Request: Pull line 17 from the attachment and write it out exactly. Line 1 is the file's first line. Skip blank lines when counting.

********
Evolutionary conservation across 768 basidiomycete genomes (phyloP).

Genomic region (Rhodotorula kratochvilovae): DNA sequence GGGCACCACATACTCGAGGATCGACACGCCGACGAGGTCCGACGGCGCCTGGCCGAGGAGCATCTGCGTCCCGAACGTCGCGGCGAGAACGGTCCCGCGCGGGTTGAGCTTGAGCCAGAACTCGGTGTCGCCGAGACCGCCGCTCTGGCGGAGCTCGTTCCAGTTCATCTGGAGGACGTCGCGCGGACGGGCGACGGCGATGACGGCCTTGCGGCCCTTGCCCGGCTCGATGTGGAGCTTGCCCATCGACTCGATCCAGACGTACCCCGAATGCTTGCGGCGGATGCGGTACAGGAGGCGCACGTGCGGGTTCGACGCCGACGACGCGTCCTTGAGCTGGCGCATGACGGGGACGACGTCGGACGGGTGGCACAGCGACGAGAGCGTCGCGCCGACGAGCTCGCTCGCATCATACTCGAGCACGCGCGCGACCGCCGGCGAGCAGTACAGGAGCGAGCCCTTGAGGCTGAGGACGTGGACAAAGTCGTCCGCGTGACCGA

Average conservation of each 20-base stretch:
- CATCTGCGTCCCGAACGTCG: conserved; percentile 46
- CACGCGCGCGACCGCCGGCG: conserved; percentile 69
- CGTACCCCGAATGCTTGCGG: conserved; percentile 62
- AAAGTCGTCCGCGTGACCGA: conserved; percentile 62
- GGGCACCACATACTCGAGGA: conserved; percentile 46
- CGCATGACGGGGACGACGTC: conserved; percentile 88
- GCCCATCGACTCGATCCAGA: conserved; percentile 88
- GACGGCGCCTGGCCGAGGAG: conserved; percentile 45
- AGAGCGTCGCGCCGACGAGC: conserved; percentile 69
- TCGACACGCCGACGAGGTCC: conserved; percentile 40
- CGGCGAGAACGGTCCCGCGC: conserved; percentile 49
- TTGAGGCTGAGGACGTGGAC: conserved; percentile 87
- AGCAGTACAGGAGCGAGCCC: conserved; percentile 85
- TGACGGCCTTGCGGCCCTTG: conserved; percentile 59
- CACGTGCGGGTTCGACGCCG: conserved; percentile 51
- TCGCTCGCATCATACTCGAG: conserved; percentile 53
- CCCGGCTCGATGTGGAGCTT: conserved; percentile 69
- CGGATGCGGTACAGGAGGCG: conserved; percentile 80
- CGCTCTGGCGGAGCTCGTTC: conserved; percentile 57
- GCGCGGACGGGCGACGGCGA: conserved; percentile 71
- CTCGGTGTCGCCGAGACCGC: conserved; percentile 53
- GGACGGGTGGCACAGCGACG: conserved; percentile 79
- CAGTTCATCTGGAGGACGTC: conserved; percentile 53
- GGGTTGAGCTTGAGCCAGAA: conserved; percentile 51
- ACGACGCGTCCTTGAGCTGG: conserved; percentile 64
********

- TGACGGCCTTGCGGCCCTTG: conserved; percentile 59